Severe Asthma Research Program (SARP)- San Francisco Clinical Site
The mission of SARP is to improve the understanding of severe asthma through integrated study of its clinical and biological features and to evaluate their changes over time. The ultimate goal of these efforts is to promote better treatments for severe asthma.
|Study Design:||Observational Model: Cohort
Time Perspective: Prospective
|Official Title:||Severe Asthma Research Program|
- Lung function decline [ Time Frame: Enrollment, 1 year, 2 years, 3 years ] [ Designated as safety issue: Yes ]Changes in lung function parameters over time.
- Exacerbation frequency [ Time Frame: Monthly for 3 years ] [ Designated as safety issue: Yes ]Number of oral corticosteroid requiring exacerbations of asthma
- Inflammatory cellular markers [ Time Frame: Enrollment, 1 year, 2 years, 3 years ] [ Designated as safety issue: Yes ]Changes in inflammatory cellular markers in sputum, exhaled breath, and blood.
Biospecimen Retention: Samples With DNA
Blood: CBC/Diff, Total IgE, Serum, Plasma, DNA, RNA Urine EBC Sputum: Supernatant, Cell Pellet Bronchoscopy: BAL, Bronchial Brushings, Bronchial Biopsy
|Study Start Date:||November 2012|
|Estimated Primary Completion Date:||June 2017 (Final data collection date for primary outcome measure)|
Those with mild-to-moderate persistent asthma as defined by the NAEPP EPR-3 guidelines.
Major Criteria: (1 required)
Minor Criteria: (2 required)
Those without asthma or other chronic lung disease.
The mission of the SARP is to improve the understanding of severe asthma to develop better treatments. The SARP will gain a better understanding of asthma and its endotypes, in children and adults, by defining the disease at the molecular and cellular levels in the context of the temporal phenotypic expression of the disease. To this end, the SARP investigators will utilize both mechanistic and evoked phenotype approaches to: 1) characterize developmental molecular, cellular and physiologic phenotypes in children and adults with mild to severe asthma, and 2) to further elucidate the evolving pathobiology and pathogenesis of severe asthma and its sub-phenotypes and 3) compare these features over time.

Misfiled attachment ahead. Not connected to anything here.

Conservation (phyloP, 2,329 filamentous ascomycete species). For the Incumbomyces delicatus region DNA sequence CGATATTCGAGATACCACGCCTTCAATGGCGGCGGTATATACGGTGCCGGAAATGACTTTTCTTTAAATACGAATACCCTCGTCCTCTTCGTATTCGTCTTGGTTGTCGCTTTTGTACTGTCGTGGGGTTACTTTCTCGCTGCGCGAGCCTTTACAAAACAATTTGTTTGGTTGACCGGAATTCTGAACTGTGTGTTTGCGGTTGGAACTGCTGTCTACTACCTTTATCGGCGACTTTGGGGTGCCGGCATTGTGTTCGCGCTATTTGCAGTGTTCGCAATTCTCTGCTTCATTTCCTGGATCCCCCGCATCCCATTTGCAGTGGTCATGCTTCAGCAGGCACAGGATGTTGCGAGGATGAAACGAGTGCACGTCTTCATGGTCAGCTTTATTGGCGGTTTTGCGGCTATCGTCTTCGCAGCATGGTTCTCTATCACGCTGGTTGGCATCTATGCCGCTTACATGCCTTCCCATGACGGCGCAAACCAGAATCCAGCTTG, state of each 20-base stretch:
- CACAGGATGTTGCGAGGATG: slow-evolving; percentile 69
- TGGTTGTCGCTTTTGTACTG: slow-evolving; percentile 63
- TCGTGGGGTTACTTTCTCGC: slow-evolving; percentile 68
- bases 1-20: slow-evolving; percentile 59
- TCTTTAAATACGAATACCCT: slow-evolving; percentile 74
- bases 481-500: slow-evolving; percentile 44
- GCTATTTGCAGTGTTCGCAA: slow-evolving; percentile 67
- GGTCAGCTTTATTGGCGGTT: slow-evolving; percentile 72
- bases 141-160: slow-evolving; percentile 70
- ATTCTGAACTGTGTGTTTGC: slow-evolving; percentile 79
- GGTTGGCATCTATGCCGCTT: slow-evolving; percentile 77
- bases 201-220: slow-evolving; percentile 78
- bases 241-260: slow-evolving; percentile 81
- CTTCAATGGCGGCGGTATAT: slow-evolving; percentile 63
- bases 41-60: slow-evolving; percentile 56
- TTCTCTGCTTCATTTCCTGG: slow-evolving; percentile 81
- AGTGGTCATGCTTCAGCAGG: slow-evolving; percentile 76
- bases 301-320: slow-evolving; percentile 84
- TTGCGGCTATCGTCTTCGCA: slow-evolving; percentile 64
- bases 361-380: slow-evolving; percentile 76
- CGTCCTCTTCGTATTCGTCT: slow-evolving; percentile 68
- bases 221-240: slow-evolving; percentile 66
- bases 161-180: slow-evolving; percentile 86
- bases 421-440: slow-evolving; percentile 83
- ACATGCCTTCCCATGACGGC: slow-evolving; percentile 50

This approach involves a shared longitudinal protocol conducted across all participating centers which includes common information on all SARP participants. Additionally, the SARP-SF has identified mechanistic research questions to be included in the shared longitudinal protocol. This will be explored through additional sample collections of sputum and fluids and biopsied tissue collected by bronchoscopy. Together, these longitudinal and mechanistic approaches will enable prediction of phenotype stability/fluctuation and pharmacologic responses and identification of novel, disease-modifying targets for treatment.
|Contact: Jennifer Sohfirstname.lastname@example.org|
|United States, California|
|University of California, San Francisco||Recruiting|
|San Francisco, California, United States, 94143|
|Principal Investigator: John V Fahy, MD, MSc|
|Principal Investigator:||John V Fahy, MD, MSc||University of California, San Francisco|